A Year of Sunrises from Taipei, Taiwan

March 21, 2022

Meiying_A Year of Sunrises in Taipei_2M (003)

Photographer: Meiying Lee 

Summary Author: Meiying Lee 

The montage above shows a year of sunrises (2012-2013) as observed from Taipei, Taiwan. If you carefully view where the Sun rises, you’ll note that its position moves a lot during the course of a year, likely a lot more than you might think. This is the result of both Earth's revolution and the tilt of the Earth's rotation axis.

At the bottom of the sequence, shortly after the autumnal equinox on October 5, sunrise was a little bit south of east and then continued toward the south as the year progressed. When the Sun is directly above the Tropic of Capricorn at noon (the winter solstice in the Northern Hemisphere -- December 21), sunrise occurs in the southernmost position in the sky.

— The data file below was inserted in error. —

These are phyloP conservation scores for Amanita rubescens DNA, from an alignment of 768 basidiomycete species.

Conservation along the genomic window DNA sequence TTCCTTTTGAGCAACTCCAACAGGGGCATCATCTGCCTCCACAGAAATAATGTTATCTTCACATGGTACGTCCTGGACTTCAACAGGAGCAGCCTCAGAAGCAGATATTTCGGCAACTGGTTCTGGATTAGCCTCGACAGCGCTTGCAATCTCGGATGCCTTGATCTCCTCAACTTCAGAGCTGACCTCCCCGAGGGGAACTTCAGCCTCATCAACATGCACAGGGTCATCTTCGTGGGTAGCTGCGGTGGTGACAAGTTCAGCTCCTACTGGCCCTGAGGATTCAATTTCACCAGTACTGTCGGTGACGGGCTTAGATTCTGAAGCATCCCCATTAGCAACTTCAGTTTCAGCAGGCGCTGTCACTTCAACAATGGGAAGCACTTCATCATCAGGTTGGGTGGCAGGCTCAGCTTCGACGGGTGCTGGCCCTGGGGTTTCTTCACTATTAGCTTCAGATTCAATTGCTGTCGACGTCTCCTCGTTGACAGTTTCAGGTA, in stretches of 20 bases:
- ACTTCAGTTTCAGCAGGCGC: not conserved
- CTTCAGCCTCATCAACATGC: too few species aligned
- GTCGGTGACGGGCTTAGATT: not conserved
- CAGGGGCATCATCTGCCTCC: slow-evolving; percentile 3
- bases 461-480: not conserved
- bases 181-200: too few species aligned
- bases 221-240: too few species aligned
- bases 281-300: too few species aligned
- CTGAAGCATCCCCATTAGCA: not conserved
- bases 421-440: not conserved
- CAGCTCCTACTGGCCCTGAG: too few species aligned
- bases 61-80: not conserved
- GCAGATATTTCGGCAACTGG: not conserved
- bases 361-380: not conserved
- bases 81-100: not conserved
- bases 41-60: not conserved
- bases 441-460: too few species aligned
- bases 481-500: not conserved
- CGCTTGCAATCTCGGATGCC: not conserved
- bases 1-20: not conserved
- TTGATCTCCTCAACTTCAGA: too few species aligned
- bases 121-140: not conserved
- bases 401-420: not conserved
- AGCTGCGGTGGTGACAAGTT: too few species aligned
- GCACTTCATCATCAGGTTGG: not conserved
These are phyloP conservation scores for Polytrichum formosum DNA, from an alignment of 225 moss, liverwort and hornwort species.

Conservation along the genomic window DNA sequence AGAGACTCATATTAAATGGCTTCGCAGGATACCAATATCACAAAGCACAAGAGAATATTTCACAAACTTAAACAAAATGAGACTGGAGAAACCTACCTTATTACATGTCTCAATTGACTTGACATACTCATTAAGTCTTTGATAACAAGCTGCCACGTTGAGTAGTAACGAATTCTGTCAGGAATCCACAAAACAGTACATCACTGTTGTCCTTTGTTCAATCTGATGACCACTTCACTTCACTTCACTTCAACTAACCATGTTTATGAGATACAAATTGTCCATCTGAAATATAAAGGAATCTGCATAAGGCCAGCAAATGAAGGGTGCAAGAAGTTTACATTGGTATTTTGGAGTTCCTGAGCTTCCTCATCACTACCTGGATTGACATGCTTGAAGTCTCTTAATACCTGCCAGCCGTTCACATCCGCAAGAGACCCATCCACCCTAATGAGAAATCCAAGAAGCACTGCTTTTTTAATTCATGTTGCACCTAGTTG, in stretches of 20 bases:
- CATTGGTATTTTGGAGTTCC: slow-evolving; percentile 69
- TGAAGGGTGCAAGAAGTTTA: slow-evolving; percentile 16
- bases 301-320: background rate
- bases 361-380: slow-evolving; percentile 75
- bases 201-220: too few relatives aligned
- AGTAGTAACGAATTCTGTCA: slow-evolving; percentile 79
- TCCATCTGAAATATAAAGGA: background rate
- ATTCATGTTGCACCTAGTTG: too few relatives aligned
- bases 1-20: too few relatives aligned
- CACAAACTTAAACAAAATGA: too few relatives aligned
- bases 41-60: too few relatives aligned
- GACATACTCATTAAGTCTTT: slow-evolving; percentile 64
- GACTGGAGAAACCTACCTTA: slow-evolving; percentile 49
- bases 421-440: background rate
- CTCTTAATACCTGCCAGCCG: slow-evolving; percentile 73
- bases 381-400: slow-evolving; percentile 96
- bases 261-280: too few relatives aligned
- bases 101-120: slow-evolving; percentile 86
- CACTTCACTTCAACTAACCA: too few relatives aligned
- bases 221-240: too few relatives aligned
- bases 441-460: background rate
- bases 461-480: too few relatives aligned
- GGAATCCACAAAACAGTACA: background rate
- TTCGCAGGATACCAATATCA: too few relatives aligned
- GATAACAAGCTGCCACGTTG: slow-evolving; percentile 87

At the spring equinox, sunrise is almost exactly due east. Unfortunately, because of spring rains in Taipei, I wasn’t ablet to record this sunrise. At the summer solstice (June 21), the Sun is directly above the Tropic of Cancer at noon, and so sunrise occurs in the most northerly position in the sky. After the summer solstice, the sunrise position will slowly return to the east, and at the time of the autumnal equinox, the Sun again rises due east, completing the one-year cycle.

Photo details: Each sunrise photo is a combination of the sunrise photo of that day and the landscape. The outline of the hill, just southeast of Taipei, is used as a reference for alignment. Photos were taken in Taipei, Taiwan from October 5, 2012, to September 24, 2013.